When prospects and even some clients think about financial planning, they mostly focus on investing or investments. But investing is not financial planning because most investors lose after reacting too quickly to market fluctuation.
Fee-only financial planning is goal-oriented and highly customized, and forces clients to focus on the why of their financial plan. Every part of a client's plan is related and interconnected in some way.
CONNECTING THE DOTS
Should a client sell a low-basis investment and incur significant capital gains in order to reallocate their portfolio? Well, it depends. If a planner is only focused on investing, he will overlook the potential tax impact, especially if he is a commission-based broker. As clients begin to understand how comprehensive planning really is, they see that planning is not investing.
While financial planning is not about who earns the highest investment return, that's typically all clients tend to focus on at the beginning of a partnership. If a client's goal is to have $1million in 10 years, what's more important at the end of the 10-year period? Is it the portfolio return over that period or the fact that the client reached their $1 million goal?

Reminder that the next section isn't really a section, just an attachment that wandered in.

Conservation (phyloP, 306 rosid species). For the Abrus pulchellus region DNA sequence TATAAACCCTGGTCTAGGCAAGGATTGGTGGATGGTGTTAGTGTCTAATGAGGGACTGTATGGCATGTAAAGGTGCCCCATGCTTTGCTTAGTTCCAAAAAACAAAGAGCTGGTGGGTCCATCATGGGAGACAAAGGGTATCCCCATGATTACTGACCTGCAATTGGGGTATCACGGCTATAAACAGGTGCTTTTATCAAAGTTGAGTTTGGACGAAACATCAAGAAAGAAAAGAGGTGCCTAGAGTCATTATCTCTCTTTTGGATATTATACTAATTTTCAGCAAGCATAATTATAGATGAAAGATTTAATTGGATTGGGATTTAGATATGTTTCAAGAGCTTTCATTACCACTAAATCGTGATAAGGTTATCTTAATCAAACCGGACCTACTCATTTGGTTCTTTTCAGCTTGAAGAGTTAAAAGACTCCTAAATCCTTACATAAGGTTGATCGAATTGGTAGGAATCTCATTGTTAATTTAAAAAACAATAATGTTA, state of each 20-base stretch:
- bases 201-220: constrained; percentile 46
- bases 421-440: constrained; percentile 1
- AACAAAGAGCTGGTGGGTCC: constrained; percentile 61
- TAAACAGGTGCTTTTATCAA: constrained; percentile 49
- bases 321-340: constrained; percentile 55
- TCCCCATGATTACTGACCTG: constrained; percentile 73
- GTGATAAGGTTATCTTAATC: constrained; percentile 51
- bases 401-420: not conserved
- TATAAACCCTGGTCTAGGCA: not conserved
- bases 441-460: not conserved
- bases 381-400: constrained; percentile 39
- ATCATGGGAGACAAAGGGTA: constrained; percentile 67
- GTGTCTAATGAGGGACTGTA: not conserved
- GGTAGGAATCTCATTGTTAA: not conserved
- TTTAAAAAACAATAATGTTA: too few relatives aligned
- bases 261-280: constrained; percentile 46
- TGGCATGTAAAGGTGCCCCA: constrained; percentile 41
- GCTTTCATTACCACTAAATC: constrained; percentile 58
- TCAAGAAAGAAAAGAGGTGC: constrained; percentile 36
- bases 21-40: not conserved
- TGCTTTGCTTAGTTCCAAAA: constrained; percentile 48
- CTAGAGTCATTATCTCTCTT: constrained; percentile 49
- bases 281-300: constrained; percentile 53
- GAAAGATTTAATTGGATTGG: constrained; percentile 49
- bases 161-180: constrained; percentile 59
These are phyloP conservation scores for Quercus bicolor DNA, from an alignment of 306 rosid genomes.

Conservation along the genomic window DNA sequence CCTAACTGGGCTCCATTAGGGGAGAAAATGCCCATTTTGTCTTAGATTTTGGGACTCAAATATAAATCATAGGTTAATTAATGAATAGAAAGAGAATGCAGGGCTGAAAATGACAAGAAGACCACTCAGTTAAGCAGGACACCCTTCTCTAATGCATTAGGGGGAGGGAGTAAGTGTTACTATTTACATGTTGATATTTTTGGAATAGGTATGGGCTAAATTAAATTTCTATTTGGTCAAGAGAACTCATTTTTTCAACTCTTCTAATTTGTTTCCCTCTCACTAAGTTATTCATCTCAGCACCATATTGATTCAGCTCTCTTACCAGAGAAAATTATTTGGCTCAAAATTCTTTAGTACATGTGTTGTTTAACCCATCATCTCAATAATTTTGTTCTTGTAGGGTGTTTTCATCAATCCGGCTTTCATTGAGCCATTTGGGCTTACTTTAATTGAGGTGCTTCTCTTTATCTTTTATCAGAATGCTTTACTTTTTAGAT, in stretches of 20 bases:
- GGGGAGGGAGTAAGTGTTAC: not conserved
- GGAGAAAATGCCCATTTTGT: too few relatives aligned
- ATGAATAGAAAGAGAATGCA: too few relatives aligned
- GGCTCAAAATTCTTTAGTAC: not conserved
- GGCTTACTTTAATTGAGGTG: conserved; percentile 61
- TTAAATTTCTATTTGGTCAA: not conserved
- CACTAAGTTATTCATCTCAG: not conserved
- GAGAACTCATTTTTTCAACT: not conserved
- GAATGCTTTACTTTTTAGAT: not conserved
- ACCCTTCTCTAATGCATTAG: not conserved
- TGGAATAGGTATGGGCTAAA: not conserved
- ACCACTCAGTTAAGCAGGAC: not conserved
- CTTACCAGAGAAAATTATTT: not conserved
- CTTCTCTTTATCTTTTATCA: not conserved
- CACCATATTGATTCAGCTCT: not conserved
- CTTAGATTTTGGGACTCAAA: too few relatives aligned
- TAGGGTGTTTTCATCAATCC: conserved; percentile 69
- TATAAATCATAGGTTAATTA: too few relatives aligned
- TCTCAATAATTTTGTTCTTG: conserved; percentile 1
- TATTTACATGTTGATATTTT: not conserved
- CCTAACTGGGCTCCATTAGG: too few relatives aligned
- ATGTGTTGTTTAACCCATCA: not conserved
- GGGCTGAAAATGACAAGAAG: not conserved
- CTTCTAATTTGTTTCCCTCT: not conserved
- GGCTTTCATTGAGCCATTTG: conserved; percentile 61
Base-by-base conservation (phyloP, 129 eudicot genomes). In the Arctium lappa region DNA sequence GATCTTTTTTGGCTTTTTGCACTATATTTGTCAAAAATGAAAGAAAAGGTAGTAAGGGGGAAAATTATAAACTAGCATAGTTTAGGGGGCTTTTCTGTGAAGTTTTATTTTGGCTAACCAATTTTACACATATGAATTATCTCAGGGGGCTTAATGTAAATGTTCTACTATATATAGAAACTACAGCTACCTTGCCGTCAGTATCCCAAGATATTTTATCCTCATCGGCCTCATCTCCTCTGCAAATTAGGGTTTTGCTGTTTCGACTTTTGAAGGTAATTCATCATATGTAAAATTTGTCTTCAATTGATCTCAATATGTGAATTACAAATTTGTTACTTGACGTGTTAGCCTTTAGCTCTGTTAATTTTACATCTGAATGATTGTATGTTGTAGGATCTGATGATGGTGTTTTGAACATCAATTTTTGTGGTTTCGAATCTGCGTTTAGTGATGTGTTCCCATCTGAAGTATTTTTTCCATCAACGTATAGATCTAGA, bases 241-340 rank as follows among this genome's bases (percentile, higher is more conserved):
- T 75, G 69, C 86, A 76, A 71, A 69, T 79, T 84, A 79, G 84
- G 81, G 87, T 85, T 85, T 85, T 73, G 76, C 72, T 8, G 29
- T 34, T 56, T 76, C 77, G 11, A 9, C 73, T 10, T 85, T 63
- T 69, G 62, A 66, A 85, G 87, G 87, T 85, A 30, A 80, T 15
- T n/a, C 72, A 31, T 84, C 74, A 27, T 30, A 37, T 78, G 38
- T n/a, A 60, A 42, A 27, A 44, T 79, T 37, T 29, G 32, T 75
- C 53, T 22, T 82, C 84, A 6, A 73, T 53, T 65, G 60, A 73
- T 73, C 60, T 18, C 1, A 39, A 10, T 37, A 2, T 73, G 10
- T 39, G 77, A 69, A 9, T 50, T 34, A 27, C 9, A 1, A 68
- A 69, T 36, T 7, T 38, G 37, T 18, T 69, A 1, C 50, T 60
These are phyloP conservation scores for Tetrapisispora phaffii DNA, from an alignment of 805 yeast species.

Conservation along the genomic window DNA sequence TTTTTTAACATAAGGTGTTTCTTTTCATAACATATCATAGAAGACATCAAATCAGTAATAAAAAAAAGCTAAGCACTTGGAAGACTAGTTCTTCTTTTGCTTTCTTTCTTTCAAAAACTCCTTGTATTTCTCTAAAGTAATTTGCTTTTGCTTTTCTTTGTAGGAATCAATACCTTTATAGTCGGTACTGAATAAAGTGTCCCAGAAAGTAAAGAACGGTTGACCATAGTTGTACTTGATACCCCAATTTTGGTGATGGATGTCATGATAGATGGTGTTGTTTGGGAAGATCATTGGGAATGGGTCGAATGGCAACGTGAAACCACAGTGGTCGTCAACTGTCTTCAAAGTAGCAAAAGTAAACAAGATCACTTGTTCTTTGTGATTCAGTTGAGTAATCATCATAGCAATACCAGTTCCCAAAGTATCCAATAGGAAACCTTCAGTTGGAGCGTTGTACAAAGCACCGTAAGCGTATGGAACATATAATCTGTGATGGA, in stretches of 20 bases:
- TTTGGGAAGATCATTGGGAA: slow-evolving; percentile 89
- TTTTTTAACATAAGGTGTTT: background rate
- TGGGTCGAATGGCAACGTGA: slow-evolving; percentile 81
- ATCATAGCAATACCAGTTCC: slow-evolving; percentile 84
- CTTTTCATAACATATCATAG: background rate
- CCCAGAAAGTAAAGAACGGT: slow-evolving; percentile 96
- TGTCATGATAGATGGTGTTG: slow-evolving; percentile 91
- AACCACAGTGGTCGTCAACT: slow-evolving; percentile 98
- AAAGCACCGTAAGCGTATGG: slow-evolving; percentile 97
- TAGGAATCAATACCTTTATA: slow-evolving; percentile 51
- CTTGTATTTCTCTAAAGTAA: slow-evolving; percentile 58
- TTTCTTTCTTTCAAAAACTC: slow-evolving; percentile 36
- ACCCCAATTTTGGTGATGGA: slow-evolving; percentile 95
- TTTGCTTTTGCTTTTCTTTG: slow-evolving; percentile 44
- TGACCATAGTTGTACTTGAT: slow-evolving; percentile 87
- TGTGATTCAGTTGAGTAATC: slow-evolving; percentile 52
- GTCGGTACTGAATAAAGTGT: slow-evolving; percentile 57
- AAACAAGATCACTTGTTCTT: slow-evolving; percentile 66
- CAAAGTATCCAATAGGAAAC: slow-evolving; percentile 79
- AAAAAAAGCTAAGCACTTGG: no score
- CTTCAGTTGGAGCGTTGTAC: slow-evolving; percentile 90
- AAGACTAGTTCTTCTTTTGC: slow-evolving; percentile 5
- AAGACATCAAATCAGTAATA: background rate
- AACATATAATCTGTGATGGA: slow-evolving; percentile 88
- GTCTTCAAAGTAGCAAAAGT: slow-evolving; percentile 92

Financial planning is not about who pays the least in income taxes. For example, if a client earned $1 million a month and paid $500,000 in taxes, could she live on the other $500,000? Of course.
HOW MUCH IS ENOUGH?
Planners often say we would make a lot more money if we just charged clients half of what we save them each year. In its simplest form, financial planning is really about determining what is enough.
At my firm, we do not believe that an advisor who offers "retirement, property and casualty insurance, life insurance and estate planning" can really do it all and serve a client's best interests. It is very rewarding to receive feedback from a client's CPA, detailing how much they enjoy working with a fee-only planner.
Clients want an advisor who acts in their best interests at all times. The key distinction we must emphasize with prospects and clients is that they should not be misled by someone claiming to be a financial planner when, in reality, what they really do is sell products.
Tyler V. Cook, CFP, joined the Sestina Network of fee-only planners in 2006. He's based in Columbus, Ohio.
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